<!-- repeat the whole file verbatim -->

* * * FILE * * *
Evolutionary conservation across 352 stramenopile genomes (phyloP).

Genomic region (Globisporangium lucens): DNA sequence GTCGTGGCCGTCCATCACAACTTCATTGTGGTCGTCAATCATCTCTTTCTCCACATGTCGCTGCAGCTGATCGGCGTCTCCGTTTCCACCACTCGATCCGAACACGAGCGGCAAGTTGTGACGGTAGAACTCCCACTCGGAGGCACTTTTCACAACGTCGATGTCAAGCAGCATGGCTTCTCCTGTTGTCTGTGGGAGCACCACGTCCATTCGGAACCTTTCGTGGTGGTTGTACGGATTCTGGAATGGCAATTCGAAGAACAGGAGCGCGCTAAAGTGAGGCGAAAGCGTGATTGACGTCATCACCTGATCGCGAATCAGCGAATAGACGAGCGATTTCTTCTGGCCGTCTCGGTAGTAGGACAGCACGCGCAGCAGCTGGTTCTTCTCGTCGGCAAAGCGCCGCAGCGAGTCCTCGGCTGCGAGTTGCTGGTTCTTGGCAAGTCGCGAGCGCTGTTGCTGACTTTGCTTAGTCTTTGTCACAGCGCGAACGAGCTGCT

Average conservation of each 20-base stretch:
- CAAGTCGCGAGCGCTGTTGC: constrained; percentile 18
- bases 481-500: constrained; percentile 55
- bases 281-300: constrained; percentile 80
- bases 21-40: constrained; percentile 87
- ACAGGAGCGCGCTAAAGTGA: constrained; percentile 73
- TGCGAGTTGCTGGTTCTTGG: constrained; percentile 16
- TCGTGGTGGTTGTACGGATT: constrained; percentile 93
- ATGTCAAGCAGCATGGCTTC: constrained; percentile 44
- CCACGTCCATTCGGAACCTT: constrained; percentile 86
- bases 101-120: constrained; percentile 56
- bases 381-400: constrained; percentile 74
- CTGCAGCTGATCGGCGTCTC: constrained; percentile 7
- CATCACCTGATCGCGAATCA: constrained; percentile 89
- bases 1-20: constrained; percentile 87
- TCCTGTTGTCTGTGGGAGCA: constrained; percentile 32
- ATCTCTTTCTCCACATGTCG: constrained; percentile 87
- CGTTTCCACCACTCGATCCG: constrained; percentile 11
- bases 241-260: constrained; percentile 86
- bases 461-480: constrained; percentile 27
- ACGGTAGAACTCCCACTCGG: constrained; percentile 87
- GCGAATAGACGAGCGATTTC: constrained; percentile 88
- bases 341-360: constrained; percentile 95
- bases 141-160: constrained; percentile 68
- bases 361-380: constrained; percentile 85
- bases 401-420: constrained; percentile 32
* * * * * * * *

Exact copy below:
Evolutionary conservation across 352 stramenopile genomes (phyloP).

Genomic region (Globisporangium lucens): DNA sequence GTCGTGGCCGTCCATCACAACTTCATTGTGGTCGTCAATCATCTCTTTCTCCACATGTCGCTGCAGCTGATCGGCGTCTCCGTTTCCACCACTCGATCCGAACACGAGCGGCAAGTTGTGACGGTAGAACTCCCACTCGGAGGCACTTTTCACAACGTCGATGTCAAGCAGCATGGCTTCTCCTGTTGTCTGTGGGAGCACCACGTCCATTCGGAACCTTTCGTGGTGGTTGTACGGATTCTGGAATGGCAATTCGAAGAACAGGAGCGCGCTAAAGTGAGGCGAAAGCGTGATTGACGTCATCACCTGATCGCGAATCAGCGAATAGACGAGCGATTTCTTCTGGCCGTCTCGGTAGTAGGACAGCACGCGCAGCAGCTGGTTCTTCTCGTCGGCAAAGCGCCGCAGCGAGTCCTCGGCTGCGAGTTGCTGGTTCTTGGCAAGTCGCGAGCGCTGTTGCTGACTTTGCTTAGTCTTTGTCACAGCGCGAACGAGCTGCT

Average conservation of each 20-base stretch:
- CAAGTCGCGAGCGCTGTTGC: constrained; percentile 18
- bases 481-500: constrained; percentile 55
- bases 281-300: constrained; percentile 80
- bases 21-40: constrained; percentile 87
- ACAGGAGCGCGCTAAAGTGA: constrained; percentile 73
- TGCGAGTTGCTGGTTCTTGG: constrained; percentile 16
- TCGTGGTGGTTGTACGGATT: constrained; percentile 93
- ATGTCAAGCAGCATGGCTTC: constrained; percentile 44
- CCACGTCCATTCGGAACCTT: constrained; percentile 86
- bases 101-120: constrained; percentile 56
- bases 381-400: constrained; percentile 74
- CTGCAGCTGATCGGCGTCTC: constrained; percentile 7
- CATCACCTGATCGCGAATCA: constrained; percentile 89
- bases 1-20: constrained; percentile 87
- TCCTGTTGTCTGTGGGAGCA: constrained; percentile 32
- ATCTCTTTCTCCACATGTCG: constrained; percentile 87
- CGTTTCCACCACTCGATCCG: constrained; percentile 11
- bases 241-260: constrained; percentile 86
- bases 461-480: constrained; percentile 27
- ACGGTAGAACTCCCACTCGG: constrained; percentile 87
- GCGAATAGACGAGCGATTTC: constrained; percentile 88
- bases 341-360: constrained; percentile 95
- bases 141-160: constrained; percentile 68
- bases 361-380: constrained; percentile 85
- bases 401-420: constrained; percentile 32